In the grand scheme of things, I think Newton helped himself a little bit here. People expected improvement from a kid working with a coach as respected as George Whitfield, and certain little improvements were obvious over the combine. The larger issues, which showed up in both throwing sessions, weren't going to be fixed with a week of practices, anyway. There's going to be a point in time when Whitfield and Warren Moon and all the other advisors will have to cut bait, and Newton will be left to stand or fall on his own merits, and find the next level based on coaching, and his own willingness to break down the flawed aspects of his game and rebuild certain things.
One week and one day after a performance at the NFL scouting combine that saw him go 11-for-21, Cam Newton lined up at Auburn's pro day to try and redeem himself. I did an extensive scouting report on Newton's combine throws, and came away about as impressed as you'd imagine … not very.
The question is, how did Newton's pro day performance differ from the throwing he did at the combine? It's unfair to expect too much development in just over a week, but Newton would be throwing to his own receivers this time, and given his comments about that factor in Indianapolis, his ability to connect with his own guys would be scrutinized.
"I underestimated the timing aspect of playing quarterback," Newton said. "You had receivers from the SEC, the SWAC, the MAC. … I was somewhat frustrated, but at the same time, I was having fun out there."
Based on what I saw him do on his pro day, Newton still has work to do in several areas. As was the case at the combine, when Newton tried to throw to a spot with touch and an arc to his throw, he was all over the place. This has a lot to do with the fact that he's still learning to take snaps under center and make five- and seven-step throws. He's slow at the back of his drops, his weight transfer (the "bounce" that allows the body to guide a throw when it's done right) is inconsistent, and I think that's at the root of it. He went 50 of 60 in his scripted throwing session with three or four catchable balls that were dropped by his receivers.
In a positive sense, there are no weirdnesses to his delivery — the ball absolutely zips out of his hand and he's got a compact release and a fairly consistent release point. He's a bit better on the timing of his underneath throws, though he's still very iffy on longer crosses. He seemed to be overcompensating for the fact that he sailed a bunch of 10-yard outs in Indy by throwing fastballs to his receivers on similar routes this time. That's all well and good, and it shows the work put in, but I wouldn't trust Newton consistently with linebackers in his face — I think he's going to over-adjust on his lack of touch with zoomers, and he's going to get some passes batted down in the NFL when he can't just outrun people.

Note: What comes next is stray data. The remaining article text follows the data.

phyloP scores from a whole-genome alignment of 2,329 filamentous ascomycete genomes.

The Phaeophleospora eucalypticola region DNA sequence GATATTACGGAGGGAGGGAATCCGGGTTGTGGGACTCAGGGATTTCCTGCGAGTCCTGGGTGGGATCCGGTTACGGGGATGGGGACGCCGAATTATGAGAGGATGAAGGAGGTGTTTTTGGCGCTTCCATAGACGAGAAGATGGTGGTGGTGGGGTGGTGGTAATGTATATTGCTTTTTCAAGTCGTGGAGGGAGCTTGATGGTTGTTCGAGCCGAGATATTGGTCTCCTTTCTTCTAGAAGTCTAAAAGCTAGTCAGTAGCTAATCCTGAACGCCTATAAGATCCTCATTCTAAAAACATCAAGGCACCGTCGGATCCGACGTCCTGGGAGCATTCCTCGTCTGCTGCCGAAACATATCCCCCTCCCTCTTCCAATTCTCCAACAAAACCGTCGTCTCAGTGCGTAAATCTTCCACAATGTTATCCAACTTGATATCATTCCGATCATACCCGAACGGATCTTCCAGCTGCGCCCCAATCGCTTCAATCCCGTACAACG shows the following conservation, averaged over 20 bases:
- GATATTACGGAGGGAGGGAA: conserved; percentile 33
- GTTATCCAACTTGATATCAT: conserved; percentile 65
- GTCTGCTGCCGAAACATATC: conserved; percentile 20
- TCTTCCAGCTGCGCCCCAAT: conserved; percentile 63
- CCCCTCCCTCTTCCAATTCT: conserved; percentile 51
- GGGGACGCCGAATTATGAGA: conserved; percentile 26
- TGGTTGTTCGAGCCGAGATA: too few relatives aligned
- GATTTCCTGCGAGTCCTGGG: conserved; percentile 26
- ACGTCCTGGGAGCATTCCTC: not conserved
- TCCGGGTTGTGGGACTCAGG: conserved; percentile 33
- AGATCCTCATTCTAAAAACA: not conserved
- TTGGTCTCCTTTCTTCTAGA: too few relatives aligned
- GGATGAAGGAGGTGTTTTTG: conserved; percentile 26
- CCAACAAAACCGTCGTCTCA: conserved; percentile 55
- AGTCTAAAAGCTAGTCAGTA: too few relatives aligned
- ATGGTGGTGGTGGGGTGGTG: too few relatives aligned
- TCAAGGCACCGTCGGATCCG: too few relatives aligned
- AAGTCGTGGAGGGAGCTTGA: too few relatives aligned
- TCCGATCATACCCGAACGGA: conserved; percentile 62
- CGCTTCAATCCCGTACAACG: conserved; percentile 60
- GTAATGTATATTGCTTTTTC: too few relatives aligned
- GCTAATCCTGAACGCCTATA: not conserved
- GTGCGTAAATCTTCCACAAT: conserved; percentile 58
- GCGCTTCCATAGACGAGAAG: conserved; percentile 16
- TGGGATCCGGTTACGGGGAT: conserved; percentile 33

Newton made a decided effort to show rollouts out of play action, and the stretch plays so popular with the Colts, Saints, and Texans. His long footwork is better, though still too slow to survive against NFL defenses, and this really showed up when he took a five-step drop and did the back-and-forth/side-to-side stuff before throwing to a spot dictated by a coach.
At this point in his career, Newton is doing his deep arm a disservice because he can't drive the ball consistently with touch downfield. He's actually better throwing across his body on short stuff, but when he tries to clear his shoulder, plant, and make a defined deep throw, it's all guesswork at this point. Right now, he does not possess the ability to line up his timing on those types of passes, and that's even when he's given his own receiver to work with.
I like that Newton's trying to put himself in uncomfortable situations — under center, throwing into the wind — and that has to be taken into account when his less-than-impressive throws show up. He's not nearly NFL-ready, and he's not the best quarterback in this draft class (to me, Blaine Gabbert takes that prize in a landslide), but he's making his prospects more and more interesting by virtue of the word he himself used … you don't often see this kind of "transparency" with a quarterback prospect rated this high.
And as Greg Cosell of NFL Films told me in Indy, Newton must be given the time expected for any spread offense convert. From a tools perspective, he's ahead of the game. It's just a matter of the "little things" catching up.